Everyone has an “Elevator Pitch” nowadays. The idea is to have something prepared to deliver in a minute or so (during an elevator ride) to a listener or reader.
Ham Radio can use elevator pitches, too, and you don’t even need an elevator!
One possibility is to use social networks or newsletters to do ham radio outreach. Your piece will be aimed at non-hams, and should catch their interest and tell them how to take action.
For example, I edit “Catalyst,” the monthly newsletter of our Oregon church. One of the perks of the job is a monthly column, “Cataclysm,” where I can write pretty much anything I like. In my experience, most community newsletters are perpetually hungry for material. If you can put together a few sentences with both subjects and verbs, you can deliver an effective elevator pitch for ham radio in a page or so. Pictures, even from a cell phone camera, are a plus in most publications.
The “Cataclysm” I wrote today is not meant to tell readers everything they need to know about ham radio or even about “Summits on the Air,” or SOTA. The aim is to give people a quick idea of what SOTA and ham radio are about, to suggest that they take action to find out more, and to tell them how to do that.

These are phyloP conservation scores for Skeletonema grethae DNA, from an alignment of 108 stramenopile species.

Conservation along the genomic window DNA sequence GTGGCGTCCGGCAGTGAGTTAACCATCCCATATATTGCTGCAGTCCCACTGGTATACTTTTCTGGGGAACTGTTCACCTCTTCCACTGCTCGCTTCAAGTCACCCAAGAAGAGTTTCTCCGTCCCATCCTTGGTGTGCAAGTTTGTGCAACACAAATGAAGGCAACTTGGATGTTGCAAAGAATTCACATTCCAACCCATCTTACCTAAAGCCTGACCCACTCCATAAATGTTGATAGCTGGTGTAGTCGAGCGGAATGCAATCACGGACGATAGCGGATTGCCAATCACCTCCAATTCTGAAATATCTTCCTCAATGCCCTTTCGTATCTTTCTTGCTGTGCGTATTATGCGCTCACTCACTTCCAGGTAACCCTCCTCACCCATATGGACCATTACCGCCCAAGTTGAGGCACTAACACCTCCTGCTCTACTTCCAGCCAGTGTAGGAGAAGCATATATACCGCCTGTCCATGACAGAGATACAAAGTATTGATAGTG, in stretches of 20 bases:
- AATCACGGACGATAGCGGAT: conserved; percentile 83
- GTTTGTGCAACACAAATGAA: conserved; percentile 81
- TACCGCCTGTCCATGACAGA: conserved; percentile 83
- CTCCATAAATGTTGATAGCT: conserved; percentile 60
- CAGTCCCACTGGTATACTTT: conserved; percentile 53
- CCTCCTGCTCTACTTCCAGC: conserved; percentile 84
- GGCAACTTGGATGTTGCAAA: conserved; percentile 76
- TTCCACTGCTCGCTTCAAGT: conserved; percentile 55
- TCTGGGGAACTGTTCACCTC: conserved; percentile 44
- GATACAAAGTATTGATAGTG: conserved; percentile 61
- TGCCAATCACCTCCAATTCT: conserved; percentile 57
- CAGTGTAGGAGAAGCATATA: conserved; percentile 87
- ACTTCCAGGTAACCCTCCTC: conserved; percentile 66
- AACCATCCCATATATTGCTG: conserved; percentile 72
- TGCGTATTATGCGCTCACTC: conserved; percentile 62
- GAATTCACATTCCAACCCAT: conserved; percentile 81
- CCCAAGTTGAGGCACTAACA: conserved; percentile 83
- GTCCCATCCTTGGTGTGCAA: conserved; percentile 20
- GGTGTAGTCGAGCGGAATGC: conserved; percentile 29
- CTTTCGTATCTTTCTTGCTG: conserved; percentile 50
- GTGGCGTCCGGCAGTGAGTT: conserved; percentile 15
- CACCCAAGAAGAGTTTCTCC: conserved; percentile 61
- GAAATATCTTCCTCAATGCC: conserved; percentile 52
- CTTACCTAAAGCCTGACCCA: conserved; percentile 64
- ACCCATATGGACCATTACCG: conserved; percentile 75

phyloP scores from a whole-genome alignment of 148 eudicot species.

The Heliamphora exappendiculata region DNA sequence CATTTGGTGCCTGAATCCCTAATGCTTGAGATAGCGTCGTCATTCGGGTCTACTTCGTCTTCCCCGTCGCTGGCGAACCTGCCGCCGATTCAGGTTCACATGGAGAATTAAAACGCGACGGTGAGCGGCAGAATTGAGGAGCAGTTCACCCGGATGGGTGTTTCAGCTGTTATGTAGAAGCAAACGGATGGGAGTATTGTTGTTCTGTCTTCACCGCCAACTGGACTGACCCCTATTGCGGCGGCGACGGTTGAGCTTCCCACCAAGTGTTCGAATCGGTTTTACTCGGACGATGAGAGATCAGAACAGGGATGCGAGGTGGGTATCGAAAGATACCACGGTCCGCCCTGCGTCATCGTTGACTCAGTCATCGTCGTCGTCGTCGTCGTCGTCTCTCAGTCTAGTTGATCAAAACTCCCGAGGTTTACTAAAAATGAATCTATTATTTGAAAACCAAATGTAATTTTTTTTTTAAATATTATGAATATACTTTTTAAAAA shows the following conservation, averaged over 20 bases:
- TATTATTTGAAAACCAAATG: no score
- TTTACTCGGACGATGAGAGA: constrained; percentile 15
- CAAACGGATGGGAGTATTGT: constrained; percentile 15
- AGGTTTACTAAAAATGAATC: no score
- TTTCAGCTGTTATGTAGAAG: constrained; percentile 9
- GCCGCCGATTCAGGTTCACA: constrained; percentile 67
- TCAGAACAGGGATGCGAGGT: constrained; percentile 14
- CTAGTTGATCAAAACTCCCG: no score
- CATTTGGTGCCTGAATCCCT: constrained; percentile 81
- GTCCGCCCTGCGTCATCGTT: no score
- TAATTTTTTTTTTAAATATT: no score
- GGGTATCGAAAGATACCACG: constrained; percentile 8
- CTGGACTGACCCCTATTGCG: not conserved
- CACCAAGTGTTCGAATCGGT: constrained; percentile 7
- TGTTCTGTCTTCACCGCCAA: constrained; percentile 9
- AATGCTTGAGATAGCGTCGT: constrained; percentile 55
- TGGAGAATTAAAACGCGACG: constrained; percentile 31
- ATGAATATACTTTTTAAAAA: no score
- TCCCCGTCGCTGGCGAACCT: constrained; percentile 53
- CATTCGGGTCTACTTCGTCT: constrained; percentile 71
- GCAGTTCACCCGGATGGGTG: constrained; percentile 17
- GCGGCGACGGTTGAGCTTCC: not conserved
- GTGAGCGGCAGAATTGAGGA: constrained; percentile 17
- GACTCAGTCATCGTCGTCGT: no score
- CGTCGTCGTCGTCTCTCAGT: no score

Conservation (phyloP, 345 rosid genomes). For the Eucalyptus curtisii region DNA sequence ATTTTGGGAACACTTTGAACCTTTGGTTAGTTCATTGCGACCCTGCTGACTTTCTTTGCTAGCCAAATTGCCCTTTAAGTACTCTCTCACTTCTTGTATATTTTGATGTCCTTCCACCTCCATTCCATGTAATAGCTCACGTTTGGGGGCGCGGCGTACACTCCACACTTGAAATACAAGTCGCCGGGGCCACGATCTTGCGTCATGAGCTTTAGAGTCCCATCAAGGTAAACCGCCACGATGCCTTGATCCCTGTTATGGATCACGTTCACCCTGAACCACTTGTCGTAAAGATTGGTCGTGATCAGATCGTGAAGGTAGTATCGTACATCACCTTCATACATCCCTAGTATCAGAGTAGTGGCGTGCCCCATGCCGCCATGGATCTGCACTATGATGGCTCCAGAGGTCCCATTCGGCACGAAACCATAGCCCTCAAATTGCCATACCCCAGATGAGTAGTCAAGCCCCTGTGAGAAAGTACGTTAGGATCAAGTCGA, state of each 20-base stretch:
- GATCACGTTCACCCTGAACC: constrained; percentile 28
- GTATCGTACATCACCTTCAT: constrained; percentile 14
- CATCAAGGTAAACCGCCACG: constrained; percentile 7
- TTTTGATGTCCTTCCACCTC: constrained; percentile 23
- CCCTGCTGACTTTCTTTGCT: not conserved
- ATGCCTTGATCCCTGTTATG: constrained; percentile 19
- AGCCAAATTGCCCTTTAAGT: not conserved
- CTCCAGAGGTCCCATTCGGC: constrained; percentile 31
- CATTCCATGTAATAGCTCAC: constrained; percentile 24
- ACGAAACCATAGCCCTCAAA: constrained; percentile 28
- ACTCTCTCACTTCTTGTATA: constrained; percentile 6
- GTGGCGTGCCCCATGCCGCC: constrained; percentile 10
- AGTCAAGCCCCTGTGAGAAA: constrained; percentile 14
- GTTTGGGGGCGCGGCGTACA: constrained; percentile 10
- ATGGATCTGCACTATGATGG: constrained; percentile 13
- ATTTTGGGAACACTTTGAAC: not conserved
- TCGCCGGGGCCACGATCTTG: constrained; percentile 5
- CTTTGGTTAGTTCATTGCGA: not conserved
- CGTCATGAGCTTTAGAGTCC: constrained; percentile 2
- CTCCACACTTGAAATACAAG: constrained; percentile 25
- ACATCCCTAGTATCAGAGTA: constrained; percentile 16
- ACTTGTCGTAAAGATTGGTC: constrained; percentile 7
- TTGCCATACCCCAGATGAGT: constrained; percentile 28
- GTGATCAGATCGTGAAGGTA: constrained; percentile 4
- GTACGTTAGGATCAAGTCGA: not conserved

That’s not very much, but it’s a lot for one page.
As a (now-retired) broadcast engineer, I grew to hate the LM-386. It always seemed to me to be difficult to control and to be prone to oscillation.
My own solution was to switch to another chip for audio amps. My own choice was the TDA2822. It’s inexpensive and easily available from Mouser, Digikey and others. It’s a dual amp, which is handy for stereo, but I use it in bridge mode even when I design mono amps. My choice is the SOIC-8 package, which is large enough to be easy to use, but also saves pc board space over the DIP-8 that’s usually used on LM-386 chips.
My general tips are to carefully bypass the power supply for whatever chip you use. I’ve often used 4.7 ohms or so in the supply line, and tried to bypass it close to the chip with an electrolytic, a .1 uF and a 20-100 pf chip capacitor.
But the MOST important tip for taming IC audio amps is to connect a small capacitor (I’ve usually used 33 pf chip caps) between the inverting and non-inverting inputs. It tamed lots of otherwise-troublesome amps for me.